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Supplements - Friend or Foe?


Rekha V Shah, MD, MD(H)

There is so much contradictory information in the media, it is easy to become confused about the value of vitamins, minerals and other supplements.

We hear multivitamins are good for us one day and the next week we learn from the newspapers or television that we should not take them as they can be harmful.

Nutritional Supplememt articleVitamin E Fails to Stop Progress of Alzheimer’s

"Patients were randomly assigned to groups receiving Aricept, vitamin E and placebo versions of those substances, and then observed over a three-year period ended in January 2004... While the findings for Aricept are less than definitive, she said, the study provides clear-cut evidence that vitamin E is ineffective in the prevention of Alzheimer’s."

Nutrition experts contend that all we need is what’s typically found in a routine diet. Industry representatives, backed by a fascinating history, argue that foods don’t contain enough, and we need supplements. Fortunately, many excellent studies have now resolved the issue... On October 10, 2011, researchers from the University of Minnesota found that women who took supplemental multivitamins died at rates higher than those who didn’t.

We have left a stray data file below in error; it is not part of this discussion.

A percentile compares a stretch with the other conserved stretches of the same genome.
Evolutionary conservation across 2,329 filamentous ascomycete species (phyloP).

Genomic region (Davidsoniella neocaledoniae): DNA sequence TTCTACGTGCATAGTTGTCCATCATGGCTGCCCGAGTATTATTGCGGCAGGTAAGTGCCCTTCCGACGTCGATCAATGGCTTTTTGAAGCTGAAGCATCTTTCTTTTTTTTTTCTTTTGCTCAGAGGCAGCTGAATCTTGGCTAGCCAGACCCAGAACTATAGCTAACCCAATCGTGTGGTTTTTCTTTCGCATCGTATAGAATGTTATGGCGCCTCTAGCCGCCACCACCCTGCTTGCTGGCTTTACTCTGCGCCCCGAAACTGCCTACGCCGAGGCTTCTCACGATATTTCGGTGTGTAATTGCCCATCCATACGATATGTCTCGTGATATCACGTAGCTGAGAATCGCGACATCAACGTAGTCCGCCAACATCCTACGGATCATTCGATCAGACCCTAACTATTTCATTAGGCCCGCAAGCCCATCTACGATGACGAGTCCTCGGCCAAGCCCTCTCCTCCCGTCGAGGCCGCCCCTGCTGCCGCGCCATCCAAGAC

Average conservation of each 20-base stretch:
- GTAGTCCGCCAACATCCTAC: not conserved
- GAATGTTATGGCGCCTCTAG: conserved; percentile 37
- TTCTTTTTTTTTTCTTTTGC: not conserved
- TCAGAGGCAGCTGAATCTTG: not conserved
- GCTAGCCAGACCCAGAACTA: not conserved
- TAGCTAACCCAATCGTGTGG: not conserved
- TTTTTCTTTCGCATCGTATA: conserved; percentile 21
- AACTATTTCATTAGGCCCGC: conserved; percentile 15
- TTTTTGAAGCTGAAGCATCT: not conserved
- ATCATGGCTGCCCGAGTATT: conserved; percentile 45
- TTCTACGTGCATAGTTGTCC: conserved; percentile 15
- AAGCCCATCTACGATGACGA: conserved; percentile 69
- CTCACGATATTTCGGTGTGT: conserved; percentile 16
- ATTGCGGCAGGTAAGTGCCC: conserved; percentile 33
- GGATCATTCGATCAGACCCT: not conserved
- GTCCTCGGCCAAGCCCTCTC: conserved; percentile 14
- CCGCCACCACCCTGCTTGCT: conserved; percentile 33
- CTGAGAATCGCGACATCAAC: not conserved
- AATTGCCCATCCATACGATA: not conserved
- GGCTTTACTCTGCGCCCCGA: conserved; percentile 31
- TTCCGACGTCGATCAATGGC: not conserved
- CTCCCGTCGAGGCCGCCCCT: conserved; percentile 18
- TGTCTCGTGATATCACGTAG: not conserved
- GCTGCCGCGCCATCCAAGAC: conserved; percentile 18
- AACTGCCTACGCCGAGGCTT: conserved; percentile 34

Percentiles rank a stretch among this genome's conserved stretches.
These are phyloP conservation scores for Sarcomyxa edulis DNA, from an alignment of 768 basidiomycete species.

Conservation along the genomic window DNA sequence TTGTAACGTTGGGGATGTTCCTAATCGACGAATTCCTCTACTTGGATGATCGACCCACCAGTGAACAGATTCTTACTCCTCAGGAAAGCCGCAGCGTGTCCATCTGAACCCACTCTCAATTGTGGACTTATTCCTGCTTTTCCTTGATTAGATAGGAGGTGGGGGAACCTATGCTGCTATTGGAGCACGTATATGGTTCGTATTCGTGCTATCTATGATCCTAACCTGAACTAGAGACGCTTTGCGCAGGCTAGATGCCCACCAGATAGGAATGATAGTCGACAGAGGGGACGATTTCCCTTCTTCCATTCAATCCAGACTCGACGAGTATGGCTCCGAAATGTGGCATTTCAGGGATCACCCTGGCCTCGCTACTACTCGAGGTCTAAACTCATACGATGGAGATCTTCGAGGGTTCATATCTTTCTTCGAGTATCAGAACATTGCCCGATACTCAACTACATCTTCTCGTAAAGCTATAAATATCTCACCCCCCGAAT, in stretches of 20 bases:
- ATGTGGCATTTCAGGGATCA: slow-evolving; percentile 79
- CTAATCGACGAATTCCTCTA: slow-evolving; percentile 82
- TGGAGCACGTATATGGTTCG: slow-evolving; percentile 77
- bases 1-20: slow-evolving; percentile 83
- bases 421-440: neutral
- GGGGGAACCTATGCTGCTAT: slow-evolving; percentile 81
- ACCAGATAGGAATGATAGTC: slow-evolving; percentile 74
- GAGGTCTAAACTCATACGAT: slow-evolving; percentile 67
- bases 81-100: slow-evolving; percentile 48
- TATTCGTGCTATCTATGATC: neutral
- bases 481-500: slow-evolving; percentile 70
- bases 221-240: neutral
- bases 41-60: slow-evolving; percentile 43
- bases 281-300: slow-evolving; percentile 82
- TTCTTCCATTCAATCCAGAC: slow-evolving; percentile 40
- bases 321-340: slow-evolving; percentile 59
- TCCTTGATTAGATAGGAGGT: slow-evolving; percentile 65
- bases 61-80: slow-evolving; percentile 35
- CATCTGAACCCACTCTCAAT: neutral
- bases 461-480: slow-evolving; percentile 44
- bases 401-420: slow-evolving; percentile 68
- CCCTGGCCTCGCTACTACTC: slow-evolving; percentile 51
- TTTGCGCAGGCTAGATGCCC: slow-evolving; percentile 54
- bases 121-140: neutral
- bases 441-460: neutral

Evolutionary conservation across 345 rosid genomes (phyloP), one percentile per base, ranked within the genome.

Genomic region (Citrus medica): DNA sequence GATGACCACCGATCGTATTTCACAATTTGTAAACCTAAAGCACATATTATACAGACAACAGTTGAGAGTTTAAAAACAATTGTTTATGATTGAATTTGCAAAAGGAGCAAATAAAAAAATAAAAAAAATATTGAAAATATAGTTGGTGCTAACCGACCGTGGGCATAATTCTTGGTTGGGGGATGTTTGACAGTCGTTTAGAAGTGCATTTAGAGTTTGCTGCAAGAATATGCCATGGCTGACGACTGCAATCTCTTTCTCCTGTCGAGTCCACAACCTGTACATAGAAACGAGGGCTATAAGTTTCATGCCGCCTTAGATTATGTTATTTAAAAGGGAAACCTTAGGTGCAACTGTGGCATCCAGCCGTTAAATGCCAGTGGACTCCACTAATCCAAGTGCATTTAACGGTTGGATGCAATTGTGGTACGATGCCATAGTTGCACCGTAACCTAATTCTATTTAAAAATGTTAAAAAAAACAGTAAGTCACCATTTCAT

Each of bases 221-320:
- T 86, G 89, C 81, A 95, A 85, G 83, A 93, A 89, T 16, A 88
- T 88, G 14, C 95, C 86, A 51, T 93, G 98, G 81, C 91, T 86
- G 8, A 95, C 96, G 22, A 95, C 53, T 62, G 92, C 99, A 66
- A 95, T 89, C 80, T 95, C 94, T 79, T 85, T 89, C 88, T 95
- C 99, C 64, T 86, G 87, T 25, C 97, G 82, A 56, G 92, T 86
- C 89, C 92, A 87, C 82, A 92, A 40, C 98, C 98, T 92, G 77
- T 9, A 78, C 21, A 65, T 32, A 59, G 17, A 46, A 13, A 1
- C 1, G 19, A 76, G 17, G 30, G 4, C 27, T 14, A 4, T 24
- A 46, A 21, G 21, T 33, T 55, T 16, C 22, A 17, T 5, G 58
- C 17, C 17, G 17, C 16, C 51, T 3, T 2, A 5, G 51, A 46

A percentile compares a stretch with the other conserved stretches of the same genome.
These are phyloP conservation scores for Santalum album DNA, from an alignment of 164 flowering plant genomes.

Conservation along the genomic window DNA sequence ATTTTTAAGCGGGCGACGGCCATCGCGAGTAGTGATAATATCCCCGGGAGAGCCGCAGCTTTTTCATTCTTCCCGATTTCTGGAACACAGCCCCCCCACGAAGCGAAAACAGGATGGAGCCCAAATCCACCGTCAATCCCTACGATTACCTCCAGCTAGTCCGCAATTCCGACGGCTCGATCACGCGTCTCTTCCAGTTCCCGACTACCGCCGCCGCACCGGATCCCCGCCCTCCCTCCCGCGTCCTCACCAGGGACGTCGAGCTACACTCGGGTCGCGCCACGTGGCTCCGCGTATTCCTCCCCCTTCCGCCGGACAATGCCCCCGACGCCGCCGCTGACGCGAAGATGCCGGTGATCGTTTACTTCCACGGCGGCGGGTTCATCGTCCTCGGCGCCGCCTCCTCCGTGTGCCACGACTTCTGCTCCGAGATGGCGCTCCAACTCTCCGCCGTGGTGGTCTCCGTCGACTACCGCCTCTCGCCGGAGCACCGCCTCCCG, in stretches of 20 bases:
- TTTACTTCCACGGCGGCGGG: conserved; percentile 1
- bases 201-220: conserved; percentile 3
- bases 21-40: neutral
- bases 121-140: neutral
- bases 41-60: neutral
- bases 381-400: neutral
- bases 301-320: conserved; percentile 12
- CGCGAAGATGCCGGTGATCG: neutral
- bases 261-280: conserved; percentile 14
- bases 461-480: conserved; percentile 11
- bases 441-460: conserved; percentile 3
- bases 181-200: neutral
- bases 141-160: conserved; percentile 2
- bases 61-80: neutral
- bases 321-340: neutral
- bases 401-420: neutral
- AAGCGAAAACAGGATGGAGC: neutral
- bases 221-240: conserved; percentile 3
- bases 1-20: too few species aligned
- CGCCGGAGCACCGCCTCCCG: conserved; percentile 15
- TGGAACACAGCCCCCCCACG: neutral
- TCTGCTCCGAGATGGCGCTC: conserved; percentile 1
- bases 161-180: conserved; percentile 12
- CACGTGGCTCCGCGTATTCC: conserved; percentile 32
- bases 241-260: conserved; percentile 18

Two days later, researchers from the Cleveland Clinic found that men who took vitamin E had an increased risk of prostate cancer. “It’s been a tough week for vitamins,” said Carrie Gann of ABC News... These findings weren’t new. Seven previous studies had already shown that vitamins increased the risk of cancer and heart disease and shortened lives. Still, in 2012, more than half of all Americans took some form of vitamin supplements.

Why, then, is the whole idea of vitamin and nutrient supplementation so controversial?

Vitamins and minerals are the essential nutritional elements required by every chemical reaction in our body to function properly. Studies performed on the general population shows widespread deficiency of multiple nutrients.[1]